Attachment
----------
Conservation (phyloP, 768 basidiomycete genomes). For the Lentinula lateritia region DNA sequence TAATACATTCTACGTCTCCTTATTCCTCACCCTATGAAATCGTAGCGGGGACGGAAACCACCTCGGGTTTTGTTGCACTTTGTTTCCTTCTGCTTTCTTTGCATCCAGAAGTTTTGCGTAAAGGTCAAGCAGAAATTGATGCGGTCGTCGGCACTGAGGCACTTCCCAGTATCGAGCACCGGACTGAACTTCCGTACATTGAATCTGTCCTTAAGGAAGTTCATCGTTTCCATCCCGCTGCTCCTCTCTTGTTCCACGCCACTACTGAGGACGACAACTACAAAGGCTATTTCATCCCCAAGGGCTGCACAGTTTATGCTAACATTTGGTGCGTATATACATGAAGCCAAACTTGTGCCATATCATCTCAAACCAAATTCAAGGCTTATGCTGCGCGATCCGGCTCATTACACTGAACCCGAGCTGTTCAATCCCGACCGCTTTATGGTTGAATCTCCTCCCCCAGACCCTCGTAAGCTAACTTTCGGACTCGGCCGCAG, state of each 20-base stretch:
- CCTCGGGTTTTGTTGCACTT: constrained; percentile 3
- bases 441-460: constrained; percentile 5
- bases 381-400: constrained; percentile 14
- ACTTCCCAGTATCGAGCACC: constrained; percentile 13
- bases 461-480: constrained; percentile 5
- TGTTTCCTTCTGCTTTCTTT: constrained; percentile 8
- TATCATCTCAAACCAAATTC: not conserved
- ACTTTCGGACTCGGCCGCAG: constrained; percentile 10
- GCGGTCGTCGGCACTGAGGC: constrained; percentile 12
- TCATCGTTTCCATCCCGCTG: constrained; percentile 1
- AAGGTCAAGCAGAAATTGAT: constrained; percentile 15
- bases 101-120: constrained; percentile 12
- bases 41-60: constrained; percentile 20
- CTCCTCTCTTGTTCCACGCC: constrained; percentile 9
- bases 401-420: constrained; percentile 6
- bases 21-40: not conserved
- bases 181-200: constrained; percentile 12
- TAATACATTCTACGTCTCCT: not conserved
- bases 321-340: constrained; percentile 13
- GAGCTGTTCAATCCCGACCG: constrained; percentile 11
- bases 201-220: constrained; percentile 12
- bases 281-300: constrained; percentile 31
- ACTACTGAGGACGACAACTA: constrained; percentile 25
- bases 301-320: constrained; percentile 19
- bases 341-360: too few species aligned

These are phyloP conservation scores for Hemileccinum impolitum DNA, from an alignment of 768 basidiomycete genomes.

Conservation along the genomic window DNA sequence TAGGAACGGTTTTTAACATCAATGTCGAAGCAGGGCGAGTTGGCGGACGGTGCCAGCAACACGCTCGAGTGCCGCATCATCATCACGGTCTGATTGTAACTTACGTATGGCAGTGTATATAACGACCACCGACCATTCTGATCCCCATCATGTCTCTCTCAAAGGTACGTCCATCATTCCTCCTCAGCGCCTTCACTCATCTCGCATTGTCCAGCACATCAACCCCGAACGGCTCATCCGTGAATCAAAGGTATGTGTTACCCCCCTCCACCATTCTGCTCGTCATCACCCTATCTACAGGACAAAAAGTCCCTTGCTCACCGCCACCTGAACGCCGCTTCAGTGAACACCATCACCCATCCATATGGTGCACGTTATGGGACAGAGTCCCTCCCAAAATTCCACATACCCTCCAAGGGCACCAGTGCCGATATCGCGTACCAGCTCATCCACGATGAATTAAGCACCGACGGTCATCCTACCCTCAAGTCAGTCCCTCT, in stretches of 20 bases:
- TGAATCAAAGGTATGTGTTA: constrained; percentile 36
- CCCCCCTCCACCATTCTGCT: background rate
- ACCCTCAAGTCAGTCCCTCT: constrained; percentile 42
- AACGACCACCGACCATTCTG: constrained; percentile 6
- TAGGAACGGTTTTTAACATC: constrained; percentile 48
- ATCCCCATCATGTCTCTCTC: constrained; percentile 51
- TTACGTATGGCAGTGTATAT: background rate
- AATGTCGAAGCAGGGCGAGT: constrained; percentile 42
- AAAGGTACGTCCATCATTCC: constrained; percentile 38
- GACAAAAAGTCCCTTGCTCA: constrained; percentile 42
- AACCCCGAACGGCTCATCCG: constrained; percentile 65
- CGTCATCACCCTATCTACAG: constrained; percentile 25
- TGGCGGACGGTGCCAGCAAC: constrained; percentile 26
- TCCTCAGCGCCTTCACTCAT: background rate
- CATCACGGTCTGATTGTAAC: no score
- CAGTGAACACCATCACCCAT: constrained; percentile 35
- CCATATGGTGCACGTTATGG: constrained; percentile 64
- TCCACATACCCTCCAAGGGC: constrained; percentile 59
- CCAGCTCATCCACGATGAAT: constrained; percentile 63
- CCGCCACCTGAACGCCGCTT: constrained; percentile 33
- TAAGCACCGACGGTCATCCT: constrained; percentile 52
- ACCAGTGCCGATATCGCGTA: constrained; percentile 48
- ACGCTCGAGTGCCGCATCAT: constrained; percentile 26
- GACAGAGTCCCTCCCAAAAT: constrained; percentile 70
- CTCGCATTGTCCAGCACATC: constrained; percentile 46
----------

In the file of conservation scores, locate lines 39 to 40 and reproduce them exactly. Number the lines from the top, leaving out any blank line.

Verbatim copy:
- AACCCCGAACGGCTCATCCG: constrained; percentile 65
- CGTCATCACCCTATCTACAG: constrained; percentile 25